1871 Alabama is the first state to rescind the legal right of men to beat their wives (Fulgrahm v. State) 3 Massachusetts also declares wife beating illegal. 5
1874 The “finger-switch” rule is disavowed when the Supreme Court of North Carolina rules that “the husband has no right to chastise his wife under any circumstances.” The court goes on to say, “If no permanent injury has been inflicted, nor malice, cruelty nor dangerous violence shown by the husband, it is better to draw the curtain, shut out the public gaze and leave the parties to forget and forgive.” 4
1878 Francis Power Cobbe publishes Wife Torture in England. She denounces the treatment of wives in Liverpool’s “Kicking District.” She documents 6,000 of the most brutal assaults on women over a 3 year period who had been maimed, blinded, trampled, burned and murdered. Cobbe presents a theory that abuse continues because of the belief that a man’s wife is his property. 3, 5 Her concerns are moved forward by male parliamentarians and the Matrimonial Causes Act is passed. The Act allows victims of violence to obtain a legal separation from the husband; entitles them custody of the children; and to retain earnings and property secured during the separation. Such a separation order can only be obtained if the husband has been convicted of aggravated assault and the court considers her in grave danger. 1
1880′s In England, the law is changed to allow a wife who had been habitually beaten by her husband to the point of “endangering her life” to separate from him, but cannot divorce him. 3
1882 Maryland is the first state to pass a law that makes wife-beating a crime, punishable by 40 lashes, or a year in jail. 3
1886 A lower court in North Carolina, as a result of the 1874 North Carolina Supreme Court ruling, declares that a criminal indictment cannot be brought against a husband unless the battery is so great as to result in permanent injury, endanger life and limb, or be malicious beyond all reasonable bounds. 4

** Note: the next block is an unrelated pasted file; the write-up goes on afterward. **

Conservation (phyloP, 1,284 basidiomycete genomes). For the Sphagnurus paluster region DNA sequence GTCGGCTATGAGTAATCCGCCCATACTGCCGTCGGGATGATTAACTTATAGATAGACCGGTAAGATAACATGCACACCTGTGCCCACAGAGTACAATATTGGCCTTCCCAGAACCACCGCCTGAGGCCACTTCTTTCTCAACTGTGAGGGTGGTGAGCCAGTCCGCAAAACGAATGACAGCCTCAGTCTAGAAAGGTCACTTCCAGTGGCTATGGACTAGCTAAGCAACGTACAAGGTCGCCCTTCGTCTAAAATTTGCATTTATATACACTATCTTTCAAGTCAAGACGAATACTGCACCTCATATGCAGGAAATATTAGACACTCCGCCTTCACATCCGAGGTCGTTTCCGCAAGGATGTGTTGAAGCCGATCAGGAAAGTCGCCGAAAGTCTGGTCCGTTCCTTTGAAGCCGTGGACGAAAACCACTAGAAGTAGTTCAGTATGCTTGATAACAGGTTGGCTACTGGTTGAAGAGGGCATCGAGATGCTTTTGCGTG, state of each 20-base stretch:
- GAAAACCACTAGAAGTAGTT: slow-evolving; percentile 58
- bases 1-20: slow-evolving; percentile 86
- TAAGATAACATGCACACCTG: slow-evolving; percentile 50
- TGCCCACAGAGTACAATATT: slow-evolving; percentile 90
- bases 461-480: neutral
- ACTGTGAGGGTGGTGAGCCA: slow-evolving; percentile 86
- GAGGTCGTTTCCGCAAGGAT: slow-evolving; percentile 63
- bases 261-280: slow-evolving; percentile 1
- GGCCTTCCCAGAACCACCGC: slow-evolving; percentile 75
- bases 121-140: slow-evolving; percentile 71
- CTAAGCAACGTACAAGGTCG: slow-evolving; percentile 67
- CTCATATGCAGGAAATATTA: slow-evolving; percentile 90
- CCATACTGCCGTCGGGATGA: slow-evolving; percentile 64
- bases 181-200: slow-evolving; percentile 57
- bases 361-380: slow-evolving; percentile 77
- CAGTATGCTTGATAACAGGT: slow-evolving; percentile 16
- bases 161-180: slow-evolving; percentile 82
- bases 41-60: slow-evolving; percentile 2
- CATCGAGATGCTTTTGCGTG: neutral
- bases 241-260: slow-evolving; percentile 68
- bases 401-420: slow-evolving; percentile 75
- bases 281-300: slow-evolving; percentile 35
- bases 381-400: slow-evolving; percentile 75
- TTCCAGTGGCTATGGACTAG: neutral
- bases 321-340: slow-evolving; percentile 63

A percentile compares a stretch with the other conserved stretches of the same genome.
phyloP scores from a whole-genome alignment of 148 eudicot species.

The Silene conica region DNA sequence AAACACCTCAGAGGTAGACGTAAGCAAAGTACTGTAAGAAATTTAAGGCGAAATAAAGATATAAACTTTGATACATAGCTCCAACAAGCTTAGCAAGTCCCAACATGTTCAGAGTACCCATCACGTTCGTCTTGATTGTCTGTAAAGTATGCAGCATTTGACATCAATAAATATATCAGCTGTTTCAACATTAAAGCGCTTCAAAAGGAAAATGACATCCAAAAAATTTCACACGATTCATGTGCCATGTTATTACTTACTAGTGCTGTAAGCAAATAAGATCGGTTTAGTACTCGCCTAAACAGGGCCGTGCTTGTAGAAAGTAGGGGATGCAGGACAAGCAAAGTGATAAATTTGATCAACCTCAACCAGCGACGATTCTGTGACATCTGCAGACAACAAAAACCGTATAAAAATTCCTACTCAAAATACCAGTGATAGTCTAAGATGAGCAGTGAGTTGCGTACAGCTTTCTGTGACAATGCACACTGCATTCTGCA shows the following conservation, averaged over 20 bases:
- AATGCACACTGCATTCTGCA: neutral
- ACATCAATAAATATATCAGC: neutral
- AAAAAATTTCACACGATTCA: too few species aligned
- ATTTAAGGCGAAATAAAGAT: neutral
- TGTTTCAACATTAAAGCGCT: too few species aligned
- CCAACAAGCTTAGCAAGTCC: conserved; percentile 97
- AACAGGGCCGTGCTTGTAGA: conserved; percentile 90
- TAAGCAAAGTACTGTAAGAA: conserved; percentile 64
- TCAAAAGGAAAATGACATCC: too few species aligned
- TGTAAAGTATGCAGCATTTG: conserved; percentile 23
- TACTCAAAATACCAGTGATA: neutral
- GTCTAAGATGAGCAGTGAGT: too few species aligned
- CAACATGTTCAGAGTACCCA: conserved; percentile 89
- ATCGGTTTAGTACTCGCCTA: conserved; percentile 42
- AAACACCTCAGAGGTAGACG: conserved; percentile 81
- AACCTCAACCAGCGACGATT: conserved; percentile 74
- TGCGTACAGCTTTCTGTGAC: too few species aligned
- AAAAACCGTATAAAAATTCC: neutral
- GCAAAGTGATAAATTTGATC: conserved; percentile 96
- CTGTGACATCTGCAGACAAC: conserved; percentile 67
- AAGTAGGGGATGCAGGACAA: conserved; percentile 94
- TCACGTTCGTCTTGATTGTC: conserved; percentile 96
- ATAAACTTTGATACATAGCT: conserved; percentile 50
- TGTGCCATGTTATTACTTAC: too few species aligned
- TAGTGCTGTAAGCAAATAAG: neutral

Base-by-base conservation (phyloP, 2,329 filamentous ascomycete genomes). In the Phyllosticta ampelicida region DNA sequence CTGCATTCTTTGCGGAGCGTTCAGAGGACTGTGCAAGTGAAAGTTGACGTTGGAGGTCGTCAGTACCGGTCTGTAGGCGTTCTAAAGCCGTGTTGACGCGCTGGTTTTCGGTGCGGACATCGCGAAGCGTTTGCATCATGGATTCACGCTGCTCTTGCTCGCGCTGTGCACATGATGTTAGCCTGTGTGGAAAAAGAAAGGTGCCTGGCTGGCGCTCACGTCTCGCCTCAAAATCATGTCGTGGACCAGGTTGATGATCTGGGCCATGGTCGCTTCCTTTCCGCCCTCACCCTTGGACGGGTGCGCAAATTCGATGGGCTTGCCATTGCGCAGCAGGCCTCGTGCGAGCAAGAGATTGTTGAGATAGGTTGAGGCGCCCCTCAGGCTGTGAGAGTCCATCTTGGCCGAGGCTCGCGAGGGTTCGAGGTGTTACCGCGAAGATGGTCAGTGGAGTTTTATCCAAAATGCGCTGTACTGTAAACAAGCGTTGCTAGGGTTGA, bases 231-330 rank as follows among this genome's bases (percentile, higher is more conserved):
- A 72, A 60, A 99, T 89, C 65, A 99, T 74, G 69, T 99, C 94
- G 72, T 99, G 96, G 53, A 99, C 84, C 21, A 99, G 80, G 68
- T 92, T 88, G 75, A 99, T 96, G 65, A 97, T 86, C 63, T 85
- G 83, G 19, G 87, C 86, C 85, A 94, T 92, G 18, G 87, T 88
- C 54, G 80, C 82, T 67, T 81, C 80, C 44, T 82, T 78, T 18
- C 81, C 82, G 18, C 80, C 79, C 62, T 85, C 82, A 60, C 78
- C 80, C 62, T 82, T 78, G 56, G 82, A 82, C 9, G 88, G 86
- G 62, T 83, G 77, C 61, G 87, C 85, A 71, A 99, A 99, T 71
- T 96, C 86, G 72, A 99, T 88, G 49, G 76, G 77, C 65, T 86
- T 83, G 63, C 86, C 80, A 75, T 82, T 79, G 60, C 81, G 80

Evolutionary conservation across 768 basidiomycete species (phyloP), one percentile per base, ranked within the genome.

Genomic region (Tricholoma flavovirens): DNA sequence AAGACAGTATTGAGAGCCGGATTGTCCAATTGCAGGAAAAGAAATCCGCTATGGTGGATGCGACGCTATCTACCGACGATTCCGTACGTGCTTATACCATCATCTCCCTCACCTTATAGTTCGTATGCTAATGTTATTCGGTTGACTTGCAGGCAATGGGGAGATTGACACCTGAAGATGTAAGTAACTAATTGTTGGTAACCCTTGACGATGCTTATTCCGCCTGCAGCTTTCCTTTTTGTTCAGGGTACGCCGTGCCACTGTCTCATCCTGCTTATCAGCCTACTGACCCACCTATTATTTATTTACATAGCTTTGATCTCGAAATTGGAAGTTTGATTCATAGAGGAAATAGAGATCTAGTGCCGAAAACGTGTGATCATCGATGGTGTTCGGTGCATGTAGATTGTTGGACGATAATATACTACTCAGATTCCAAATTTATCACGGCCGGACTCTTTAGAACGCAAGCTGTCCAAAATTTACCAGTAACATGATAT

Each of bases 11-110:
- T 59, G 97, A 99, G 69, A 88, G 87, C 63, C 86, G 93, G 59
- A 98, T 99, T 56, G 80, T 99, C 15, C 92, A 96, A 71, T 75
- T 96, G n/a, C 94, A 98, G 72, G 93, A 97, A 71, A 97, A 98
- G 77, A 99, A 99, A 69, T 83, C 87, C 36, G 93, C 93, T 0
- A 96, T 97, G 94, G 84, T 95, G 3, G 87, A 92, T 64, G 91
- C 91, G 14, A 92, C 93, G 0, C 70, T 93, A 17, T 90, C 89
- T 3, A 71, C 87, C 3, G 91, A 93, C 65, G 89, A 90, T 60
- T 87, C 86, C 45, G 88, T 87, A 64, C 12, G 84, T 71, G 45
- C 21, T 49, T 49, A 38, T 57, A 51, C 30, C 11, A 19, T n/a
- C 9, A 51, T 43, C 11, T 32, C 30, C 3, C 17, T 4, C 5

1890 North Carolina Supreme Court removes the last of the restrictions on a husband’s liability and prohibits a husband from committing even a slight assault upon his wife. 4
1894 The right to administer moderate chastisement is overruled in Mississippi in Harris v. State, 71 Miss. 462 (1894). 3, 4
1895 The Married Women’s Property Act (in England) makes conviction for assault sufficient grounds for divorce. 5
Late 1800′s Courts begin to show signs that they might hold husbands responsible and found guilty of marital rape. In 1899, a Louisiana court in State v. Dowell condemns a husband’s participation in the rape of his wife by a third party. 3
With Queen Victoria’s ascension to the English throne, lawmakers begin enacting reforms regarding women. Wives can no longer be kept under lock and key, life threatening beatings are considered grounds for divorce, and wives and daughters can not longer be sold into prostitution. 3
1905 In Texas, Frazier v. State, a husband is convicted of assault with the intent to commit rape. The appellate court overturns the conviction by essentially restating Lord Hale’s rule of immunity (1500′s). 3
1911 The first family court is created in Buffalo, NY. In 1914, the first adult psychiatric clinic is directly linked to a court in Chicago. Professionals believe that domestic relations courts will better solve family problems in a setting of discussion and reconciliation engineered by social service intervention. This is the beginning of the systematic offical diversion and exclusion of violence against wives from the criminal justice system. 1